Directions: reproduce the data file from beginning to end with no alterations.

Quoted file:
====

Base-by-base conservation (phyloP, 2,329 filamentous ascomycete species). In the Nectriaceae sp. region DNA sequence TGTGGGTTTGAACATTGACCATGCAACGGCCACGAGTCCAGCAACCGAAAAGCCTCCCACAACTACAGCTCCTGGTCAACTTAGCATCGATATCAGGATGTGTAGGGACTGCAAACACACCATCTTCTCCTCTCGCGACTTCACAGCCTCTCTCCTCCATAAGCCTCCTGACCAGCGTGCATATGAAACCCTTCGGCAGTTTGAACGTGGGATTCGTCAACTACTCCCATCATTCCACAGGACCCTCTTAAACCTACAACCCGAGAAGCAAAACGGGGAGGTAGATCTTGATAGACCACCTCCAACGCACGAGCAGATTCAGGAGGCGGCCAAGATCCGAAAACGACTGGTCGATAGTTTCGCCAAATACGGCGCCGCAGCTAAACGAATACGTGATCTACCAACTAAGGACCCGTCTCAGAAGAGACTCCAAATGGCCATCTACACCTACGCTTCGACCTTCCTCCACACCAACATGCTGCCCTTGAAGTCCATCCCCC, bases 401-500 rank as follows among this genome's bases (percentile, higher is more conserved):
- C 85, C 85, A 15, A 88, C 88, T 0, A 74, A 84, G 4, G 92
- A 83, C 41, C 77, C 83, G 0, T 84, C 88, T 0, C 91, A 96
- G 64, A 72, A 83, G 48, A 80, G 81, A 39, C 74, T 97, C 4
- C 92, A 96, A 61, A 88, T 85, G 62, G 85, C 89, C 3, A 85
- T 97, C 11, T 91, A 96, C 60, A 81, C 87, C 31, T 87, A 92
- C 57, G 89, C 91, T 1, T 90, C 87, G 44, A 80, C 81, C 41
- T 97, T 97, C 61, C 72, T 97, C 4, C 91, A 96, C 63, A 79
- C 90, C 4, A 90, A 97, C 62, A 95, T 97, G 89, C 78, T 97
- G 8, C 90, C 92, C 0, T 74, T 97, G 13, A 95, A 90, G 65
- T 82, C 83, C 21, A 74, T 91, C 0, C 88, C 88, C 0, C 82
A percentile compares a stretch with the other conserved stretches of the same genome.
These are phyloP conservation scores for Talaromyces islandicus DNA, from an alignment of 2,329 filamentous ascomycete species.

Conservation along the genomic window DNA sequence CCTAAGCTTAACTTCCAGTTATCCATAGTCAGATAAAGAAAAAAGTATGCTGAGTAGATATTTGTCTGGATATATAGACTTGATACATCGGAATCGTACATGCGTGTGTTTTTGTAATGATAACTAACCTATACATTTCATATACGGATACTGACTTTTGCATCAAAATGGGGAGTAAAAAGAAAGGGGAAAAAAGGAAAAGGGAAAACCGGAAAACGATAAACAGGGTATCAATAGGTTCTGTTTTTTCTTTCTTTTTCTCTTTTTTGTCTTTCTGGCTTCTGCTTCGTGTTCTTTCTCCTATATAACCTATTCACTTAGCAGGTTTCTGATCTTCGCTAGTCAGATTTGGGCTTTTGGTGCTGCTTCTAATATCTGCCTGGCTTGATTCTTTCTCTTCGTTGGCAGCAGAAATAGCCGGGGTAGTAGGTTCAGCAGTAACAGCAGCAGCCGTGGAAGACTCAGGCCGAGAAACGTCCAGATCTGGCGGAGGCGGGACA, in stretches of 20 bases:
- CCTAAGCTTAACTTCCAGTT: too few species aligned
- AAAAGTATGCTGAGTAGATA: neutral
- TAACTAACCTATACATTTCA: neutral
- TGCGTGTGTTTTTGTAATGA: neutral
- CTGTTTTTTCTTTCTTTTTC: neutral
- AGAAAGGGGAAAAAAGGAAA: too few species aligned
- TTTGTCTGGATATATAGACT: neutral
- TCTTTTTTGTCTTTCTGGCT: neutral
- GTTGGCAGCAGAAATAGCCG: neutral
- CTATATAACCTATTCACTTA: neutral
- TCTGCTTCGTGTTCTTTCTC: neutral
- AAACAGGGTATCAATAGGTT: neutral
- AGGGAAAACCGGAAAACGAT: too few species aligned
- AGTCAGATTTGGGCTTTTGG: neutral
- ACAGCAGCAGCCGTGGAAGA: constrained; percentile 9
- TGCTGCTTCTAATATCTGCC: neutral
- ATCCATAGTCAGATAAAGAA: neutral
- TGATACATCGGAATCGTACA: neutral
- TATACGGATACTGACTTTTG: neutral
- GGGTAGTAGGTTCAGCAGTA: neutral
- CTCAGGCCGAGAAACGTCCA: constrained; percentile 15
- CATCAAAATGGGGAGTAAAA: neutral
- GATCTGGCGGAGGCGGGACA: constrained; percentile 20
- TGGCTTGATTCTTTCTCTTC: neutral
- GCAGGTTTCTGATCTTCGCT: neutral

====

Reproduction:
Base-by-base conservation (phyloP, 2,329 filamentous ascomycete species). In the Nectriaceae sp. region DNA sequence TGTGGGTTTGAACATTGACCATGCAACGGCCACGAGTCCAGCAACCGAAAAGCCTCCCACAACTACAGCTCCTGGTCAACTTAGCATCGATATCAGGATGTGTAGGGACTGCAAACACACCATCTTCTCCTCTCGCGACTTCACAGCCTCTCTCCTCCATAAGCCTCCTGACCAGCGTGCATATGAAACCCTTCGGCAGTTTGAACGTGGGATTCGTCAACTACTCCCATCATTCCACAGGACCCTCTTAAACCTACAACCCGAGAAGCAAAACGGGGAGGTAGATCTTGATAGACCACCTCCAACGCACGAGCAGATTCAGGAGGCGGCCAAGATCCGAAAACGACTGGTCGATAGTTTCGCCAAATACGGCGCCGCAGCTAAACGAATACGTGATCTACCAACTAAGGACCCGTCTCAGAAGAGACTCCAAATGGCCATCTACACCTACGCTTCGACCTTCCTCCACACCAACATGCTGCCCTTGAAGTCCATCCCCC, bases 401-500 rank as follows among this genome's bases (percentile, higher is more conserved):
- C 85, C 85, A 15, A 88, C 88, T 0, A 74, A 84, G 4, G 92
- A 83, C 41, C 77, C 83, G 0, T 84, C 88, T 0, C 91, A 96
- G 64, A 72, A 83, G 48, A 80, G 81, A 39, C 74, T 97, C 4
- C 92, A 96, A 61, A 88, T 85, G 62, G 85, C 89, C 3, A 85
- T 97, C 11, T 91, A 96, C 60, A 81, C 87, C 31, T 87, A 92
- C 57, G 89, C 91, T 1, T 90, C 87, G 44, A 80, C 81, C 41
- T 97, T 97, C 61, C 72, T 97, C 4, C 91, A 96, C 63, A 79
- C 90, C 4, A 90, A 97, C 62, A 95, T 97, G 89, C 78, T 97
- G 8, C 90, C 92, C 0, T 74, T 97, G 13, A 95, A 90, G 65
- T 82, C 83, C 21, A 74, T 91, C 0, C 88, C 88, C 0, C 82
A percentile compares a stretch with the other conserved stretches of the same genome.
These are phyloP conservation scores for Talaromyces islandicus DNA, from an alignment of 2,329 filamentous ascomycete species.

Conservation along the genomic window DNA sequence CCTAAGCTTAACTTCCAGTTATCCATAGTCAGATAAAGAAAAAAGTATGCTGAGTAGATATTTGTCTGGATATATAGACTTGATACATCGGAATCGTACATGCGTGTGTTTTTGTAATGATAACTAACCTATACATTTCATATACGGATACTGACTTTTGCATCAAAATGGGGAGTAAAAAGAAAGGGGAAAAAAGGAAAAGGGAAAACCGGAAAACGATAAACAGGGTATCAATAGGTTCTGTTTTTTCTTTCTTTTTCTCTTTTTTGTCTTTCTGGCTTCTGCTTCGTGTTCTTTCTCCTATATAACCTATTCACTTAGCAGGTTTCTGATCTTCGCTAGTCAGATTTGGGCTTTTGGTGCTGCTTCTAATATCTGCCTGGCTTGATTCTTTCTCTTCGTTGGCAGCAGAAATAGCCGGGGTAGTAGGTTCAGCAGTAACAGCAGCAGCCGTGGAAGACTCAGGCCGAGAAACGTCCAGATCTGGCGGAGGCGGGACA, in stretches of 20 bases:
- CCTAAGCTTAACTTCCAGTT: too few species aligned
- AAAAGTATGCTGAGTAGATA: neutral
- TAACTAACCTATACATTTCA: neutral
- TGCGTGTGTTTTTGTAATGA: neutral
- CTGTTTTTTCTTTCTTTTTC: neutral
- AGAAAGGGGAAAAAAGGAAA: too few species aligned
- TTTGTCTGGATATATAGACT: neutral
- TCTTTTTTGTCTTTCTGGCT: neutral
- GTTGGCAGCAGAAATAGCCG: neutral
- CTATATAACCTATTCACTTA: neutral
- TCTGCTTCGTGTTCTTTCTC: neutral
- AAACAGGGTATCAATAGGTT: neutral
- AGGGAAAACCGGAAAACGAT: too few species aligned
- AGTCAGATTTGGGCTTTTGG: neutral
- ACAGCAGCAGCCGTGGAAGA: constrained; percentile 9
- TGCTGCTTCTAATATCTGCC: neutral
- ATCCATAGTCAGATAAAGAA: neutral
- TGATACATCGGAATCGTACA: neutral
- TATACGGATACTGACTTTTG: neutral
- GGGTAGTAGGTTCAGCAGTA: neutral
- CTCAGGCCGAGAAACGTCCA: constrained; percentile 15
- CATCAAAATGGGGAGTAAAA: neutral
- GATCTGGCGGAGGCGGGACA: constrained; percentile 20
- TGGCTTGATTCTTTCTCTTC: neutral
- GCAGGTTTCTGATCTTCGCT: neutral